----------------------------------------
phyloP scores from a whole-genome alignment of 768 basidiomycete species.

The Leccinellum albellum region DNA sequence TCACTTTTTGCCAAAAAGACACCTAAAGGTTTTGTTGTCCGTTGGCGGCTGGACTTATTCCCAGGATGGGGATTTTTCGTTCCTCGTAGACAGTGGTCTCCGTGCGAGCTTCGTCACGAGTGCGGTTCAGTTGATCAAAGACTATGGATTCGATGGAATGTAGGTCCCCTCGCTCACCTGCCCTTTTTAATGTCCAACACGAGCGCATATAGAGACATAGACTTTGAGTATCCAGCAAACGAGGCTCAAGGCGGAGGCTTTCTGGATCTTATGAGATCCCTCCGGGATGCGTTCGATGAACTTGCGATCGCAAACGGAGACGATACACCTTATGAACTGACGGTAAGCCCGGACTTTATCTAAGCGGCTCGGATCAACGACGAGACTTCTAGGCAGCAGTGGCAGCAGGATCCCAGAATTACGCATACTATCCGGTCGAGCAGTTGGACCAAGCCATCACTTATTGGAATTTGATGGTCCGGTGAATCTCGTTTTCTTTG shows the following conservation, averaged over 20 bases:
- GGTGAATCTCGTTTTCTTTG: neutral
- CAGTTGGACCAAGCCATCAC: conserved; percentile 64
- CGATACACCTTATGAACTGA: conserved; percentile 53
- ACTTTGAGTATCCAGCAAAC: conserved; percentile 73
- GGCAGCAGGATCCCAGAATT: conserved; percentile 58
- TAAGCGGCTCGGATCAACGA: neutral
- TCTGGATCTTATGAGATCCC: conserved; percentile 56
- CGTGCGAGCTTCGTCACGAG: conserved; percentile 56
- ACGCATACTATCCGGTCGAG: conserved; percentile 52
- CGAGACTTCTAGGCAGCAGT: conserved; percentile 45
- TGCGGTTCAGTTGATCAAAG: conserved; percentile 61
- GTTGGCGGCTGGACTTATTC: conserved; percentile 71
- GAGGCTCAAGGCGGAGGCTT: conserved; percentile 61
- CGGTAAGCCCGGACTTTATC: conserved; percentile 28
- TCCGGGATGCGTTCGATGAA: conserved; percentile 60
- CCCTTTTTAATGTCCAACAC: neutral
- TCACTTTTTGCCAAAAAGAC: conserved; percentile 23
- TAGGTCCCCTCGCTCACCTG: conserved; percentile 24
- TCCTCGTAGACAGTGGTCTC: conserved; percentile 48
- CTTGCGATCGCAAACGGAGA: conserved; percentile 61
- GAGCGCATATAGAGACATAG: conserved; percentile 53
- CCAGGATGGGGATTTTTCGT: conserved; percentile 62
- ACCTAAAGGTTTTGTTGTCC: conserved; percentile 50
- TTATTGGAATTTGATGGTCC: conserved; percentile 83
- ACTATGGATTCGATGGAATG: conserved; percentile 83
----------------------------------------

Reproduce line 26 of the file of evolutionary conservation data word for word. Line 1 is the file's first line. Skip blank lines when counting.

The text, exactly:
- TTATTGGAATTTGATGGTCC: conserved; percentile 83